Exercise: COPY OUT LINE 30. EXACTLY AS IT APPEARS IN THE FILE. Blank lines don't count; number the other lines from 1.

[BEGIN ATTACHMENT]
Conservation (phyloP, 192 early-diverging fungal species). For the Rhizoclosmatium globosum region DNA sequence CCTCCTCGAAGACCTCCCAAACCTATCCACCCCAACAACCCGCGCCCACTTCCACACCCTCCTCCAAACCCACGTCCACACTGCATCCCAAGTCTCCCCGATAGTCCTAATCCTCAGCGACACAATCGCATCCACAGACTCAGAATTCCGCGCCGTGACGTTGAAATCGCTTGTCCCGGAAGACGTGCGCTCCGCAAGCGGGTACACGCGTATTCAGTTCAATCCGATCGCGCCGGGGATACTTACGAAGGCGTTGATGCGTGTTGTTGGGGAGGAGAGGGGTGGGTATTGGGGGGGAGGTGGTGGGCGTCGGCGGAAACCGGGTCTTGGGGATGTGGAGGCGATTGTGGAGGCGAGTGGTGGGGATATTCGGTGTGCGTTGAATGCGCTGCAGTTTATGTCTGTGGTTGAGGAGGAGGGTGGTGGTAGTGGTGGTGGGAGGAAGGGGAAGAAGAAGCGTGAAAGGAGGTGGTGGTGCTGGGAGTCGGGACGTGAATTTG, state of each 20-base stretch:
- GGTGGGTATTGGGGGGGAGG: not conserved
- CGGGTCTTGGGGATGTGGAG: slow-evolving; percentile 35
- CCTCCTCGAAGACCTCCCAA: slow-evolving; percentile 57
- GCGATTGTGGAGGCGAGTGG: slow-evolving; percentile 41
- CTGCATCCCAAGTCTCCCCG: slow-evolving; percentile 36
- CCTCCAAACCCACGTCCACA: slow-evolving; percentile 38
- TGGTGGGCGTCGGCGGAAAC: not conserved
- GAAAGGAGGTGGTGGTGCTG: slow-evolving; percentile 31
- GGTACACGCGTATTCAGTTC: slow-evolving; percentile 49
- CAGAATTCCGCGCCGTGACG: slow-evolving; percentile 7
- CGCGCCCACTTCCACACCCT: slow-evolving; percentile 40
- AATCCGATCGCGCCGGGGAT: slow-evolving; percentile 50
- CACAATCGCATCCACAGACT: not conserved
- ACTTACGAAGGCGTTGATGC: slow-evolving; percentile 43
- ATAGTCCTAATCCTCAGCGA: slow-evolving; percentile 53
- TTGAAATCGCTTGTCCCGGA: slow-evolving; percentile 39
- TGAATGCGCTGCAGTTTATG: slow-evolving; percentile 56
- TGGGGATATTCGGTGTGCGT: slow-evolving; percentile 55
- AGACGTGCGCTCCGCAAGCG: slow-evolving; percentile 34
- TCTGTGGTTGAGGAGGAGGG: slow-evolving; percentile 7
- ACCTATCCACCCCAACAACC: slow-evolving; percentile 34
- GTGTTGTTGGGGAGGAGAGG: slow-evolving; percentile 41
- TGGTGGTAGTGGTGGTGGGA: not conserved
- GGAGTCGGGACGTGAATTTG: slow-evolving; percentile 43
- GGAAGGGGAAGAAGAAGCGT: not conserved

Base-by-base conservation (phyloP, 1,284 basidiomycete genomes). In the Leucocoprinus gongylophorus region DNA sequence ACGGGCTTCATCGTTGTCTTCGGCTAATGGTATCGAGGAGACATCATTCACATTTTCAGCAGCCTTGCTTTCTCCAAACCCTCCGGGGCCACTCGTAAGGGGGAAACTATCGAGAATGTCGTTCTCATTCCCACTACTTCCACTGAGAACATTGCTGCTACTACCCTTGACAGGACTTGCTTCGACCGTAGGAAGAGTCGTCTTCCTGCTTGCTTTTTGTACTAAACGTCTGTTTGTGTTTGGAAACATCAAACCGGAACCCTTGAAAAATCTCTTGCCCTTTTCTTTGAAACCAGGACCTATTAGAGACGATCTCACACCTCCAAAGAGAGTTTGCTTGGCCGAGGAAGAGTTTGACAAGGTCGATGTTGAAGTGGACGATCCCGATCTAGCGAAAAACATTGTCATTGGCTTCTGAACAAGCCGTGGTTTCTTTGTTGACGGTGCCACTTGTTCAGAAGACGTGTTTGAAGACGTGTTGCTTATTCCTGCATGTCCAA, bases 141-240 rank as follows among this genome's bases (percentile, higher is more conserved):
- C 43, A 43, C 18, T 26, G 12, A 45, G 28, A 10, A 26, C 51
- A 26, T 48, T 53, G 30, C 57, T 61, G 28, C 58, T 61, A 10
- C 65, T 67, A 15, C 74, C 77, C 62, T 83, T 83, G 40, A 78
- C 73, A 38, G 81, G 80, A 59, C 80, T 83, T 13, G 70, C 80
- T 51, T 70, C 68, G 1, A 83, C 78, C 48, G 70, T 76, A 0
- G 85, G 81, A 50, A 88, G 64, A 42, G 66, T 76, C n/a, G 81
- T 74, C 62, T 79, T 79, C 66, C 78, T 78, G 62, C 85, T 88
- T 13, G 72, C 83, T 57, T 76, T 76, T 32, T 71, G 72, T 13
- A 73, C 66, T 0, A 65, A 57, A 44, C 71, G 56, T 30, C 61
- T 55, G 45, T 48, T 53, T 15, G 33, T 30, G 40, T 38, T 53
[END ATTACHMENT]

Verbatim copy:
- C 65, T 67, A 15, C 74, C 77, C 62, T 83, T 83, G 40, A 78